WASHINGTON, Oct. 25 (Xinhua) -- U.S. Republican presidential candidate Mitt Romney is campaigning in all important swing state of Ohio Thursday, as President Barack Obama is visiting the state twice in three days.
Romney is compressing three rallies into one day in Ohio, first in Cincinnati in the morning, then in Worthington and Defiance in the afternoon. At the first stump in the morning, Romney compared his campaign's "big change path" to Obama's "status quo," saying the incumbent "doesn't have an answer for how to get our economy going."
With its 18 electoral college votes, Ohio is one of the most important toss-up race in the Nov. 6 election, and is one indispensable piece of the puzzle for both candidates to amass 270 electoral votes in order to win the election.
However, Ohio is considered more important for Romney, who is behind in almost every count of reliable electoral votes. Henry Olsen, resident scholar at the American Enterprise Institute (AEI), said Thursday that Romney is "all over the map" in Ohio because " he has to," as new polls have shown Obama is holding on to his almost five-point lead in the state, despite Romney's gains after the debates.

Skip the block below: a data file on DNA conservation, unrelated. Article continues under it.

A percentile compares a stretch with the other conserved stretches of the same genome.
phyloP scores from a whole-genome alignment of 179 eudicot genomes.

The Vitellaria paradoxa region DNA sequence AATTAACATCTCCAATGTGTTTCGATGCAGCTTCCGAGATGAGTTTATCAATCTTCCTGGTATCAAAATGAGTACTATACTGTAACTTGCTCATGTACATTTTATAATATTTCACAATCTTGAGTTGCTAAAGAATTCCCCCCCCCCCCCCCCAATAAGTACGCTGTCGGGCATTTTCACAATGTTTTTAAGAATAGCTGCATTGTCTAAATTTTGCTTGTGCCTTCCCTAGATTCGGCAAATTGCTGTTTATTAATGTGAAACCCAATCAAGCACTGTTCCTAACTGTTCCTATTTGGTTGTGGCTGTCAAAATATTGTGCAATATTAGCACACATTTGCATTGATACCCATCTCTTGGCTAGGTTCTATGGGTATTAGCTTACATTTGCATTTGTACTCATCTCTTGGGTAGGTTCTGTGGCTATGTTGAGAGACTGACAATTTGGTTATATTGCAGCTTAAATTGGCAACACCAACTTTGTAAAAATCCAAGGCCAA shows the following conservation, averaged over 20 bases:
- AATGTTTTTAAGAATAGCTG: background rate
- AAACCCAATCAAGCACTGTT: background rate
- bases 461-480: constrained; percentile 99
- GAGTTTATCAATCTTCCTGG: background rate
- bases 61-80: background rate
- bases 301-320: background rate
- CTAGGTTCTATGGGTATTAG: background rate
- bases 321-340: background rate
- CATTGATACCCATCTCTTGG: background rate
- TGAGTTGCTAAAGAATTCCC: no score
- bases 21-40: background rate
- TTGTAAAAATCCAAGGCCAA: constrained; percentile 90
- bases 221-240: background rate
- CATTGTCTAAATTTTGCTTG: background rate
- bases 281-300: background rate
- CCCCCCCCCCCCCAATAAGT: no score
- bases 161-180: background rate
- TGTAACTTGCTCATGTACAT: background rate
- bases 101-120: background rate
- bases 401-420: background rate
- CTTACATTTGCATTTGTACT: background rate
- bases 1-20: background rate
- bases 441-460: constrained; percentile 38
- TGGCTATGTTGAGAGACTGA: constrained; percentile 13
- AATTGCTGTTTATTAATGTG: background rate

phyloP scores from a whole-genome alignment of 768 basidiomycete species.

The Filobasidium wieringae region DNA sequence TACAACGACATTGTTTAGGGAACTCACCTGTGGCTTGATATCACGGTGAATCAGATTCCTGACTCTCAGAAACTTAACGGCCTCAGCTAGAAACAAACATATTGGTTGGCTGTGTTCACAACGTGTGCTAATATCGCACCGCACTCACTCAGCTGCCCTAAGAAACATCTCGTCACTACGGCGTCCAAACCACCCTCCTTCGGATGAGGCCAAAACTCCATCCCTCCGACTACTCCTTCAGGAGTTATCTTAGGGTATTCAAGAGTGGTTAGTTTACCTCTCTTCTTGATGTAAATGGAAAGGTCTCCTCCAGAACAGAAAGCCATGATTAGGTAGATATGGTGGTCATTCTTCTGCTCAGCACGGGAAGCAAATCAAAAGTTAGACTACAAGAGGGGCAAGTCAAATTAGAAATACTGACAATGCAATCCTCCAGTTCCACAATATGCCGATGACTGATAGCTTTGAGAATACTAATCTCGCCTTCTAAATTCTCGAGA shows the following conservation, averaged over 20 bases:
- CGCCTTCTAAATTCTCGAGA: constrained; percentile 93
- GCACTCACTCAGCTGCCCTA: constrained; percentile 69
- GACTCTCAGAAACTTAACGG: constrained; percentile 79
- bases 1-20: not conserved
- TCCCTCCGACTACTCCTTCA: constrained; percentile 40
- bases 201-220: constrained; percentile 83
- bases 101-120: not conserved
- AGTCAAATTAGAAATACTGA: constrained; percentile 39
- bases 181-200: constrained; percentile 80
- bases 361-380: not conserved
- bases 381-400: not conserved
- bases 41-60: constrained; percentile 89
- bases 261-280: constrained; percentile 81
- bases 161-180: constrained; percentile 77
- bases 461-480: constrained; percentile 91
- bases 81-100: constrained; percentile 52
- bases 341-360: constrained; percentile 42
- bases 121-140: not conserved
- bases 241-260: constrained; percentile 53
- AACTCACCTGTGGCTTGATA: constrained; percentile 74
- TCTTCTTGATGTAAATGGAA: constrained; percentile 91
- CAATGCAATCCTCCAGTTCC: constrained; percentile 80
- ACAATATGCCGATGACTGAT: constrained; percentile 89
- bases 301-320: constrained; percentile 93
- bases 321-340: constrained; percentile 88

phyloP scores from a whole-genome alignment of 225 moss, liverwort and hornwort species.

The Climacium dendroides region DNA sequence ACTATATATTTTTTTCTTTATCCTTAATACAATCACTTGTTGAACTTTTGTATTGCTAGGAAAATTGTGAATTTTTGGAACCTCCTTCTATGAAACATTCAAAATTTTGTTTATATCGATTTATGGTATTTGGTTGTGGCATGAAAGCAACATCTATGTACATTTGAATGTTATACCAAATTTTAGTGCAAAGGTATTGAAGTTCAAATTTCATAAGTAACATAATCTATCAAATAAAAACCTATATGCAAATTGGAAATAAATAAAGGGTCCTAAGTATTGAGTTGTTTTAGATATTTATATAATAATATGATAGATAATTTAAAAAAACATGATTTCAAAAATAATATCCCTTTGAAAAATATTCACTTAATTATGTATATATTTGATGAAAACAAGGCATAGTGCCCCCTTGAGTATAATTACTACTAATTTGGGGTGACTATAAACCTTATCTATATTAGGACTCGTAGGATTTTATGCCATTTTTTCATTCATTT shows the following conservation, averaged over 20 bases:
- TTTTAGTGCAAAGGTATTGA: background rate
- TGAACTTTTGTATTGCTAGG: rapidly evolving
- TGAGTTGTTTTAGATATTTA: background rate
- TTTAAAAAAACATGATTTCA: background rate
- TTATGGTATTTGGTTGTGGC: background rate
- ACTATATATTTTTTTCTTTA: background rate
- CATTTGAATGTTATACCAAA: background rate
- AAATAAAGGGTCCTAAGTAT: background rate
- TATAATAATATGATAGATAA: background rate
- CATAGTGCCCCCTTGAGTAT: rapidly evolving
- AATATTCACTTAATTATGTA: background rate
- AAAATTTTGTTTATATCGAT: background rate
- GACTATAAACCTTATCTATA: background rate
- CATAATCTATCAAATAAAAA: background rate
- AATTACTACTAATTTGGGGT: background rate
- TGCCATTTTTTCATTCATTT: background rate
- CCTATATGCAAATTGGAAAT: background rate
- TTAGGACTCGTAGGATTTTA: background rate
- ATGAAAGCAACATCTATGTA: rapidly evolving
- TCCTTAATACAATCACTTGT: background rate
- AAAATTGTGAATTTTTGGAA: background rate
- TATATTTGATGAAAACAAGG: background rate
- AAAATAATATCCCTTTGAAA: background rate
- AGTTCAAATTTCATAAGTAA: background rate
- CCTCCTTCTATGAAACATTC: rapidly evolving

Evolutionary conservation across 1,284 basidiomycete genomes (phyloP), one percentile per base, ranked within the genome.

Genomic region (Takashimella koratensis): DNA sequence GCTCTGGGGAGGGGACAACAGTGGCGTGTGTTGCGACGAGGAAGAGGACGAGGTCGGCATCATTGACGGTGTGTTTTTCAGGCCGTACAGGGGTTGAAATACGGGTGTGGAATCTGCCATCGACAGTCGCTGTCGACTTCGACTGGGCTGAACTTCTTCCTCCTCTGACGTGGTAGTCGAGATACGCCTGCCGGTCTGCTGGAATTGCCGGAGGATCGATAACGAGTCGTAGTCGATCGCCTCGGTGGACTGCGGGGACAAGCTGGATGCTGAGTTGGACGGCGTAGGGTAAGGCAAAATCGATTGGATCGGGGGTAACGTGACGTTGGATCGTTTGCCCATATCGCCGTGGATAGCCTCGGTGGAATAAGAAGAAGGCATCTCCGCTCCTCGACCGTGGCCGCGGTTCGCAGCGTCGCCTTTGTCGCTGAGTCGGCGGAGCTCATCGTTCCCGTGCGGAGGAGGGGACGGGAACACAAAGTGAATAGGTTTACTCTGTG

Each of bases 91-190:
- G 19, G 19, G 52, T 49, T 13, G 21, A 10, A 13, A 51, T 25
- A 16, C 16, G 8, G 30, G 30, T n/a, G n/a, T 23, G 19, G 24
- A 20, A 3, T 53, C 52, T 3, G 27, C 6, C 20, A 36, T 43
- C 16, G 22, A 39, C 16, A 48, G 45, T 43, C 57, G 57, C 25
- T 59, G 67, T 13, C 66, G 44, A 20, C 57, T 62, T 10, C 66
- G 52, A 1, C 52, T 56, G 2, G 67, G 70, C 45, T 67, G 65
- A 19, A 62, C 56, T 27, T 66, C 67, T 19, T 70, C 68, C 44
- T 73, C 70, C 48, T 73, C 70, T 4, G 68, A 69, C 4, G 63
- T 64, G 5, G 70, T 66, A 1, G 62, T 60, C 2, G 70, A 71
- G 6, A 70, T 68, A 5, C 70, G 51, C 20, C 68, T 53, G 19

"There is a path for Romney to win without Ohio, but it's a long and winding road," said Norman Ornstein of the AEI on Thursday at a Washington briefing.
The former Massachusetts governor is set to duel Obama for Ohio voters' attention as the president is making Cleveland, Ohio, the last stop in his two-day, six-state "America Forward!" campaign tour Thursday evening. After holding a rally later in the day, he will be back in the state with the popular former president Bill Clinton next week.
Obama, whose campaign is pursuing an early voting strategy in Ohio, also leads Romney in early voting numbers. A Time Magazine poll released Thursday showed Obama leads Romney two-to-one among respondents who say they have already voted.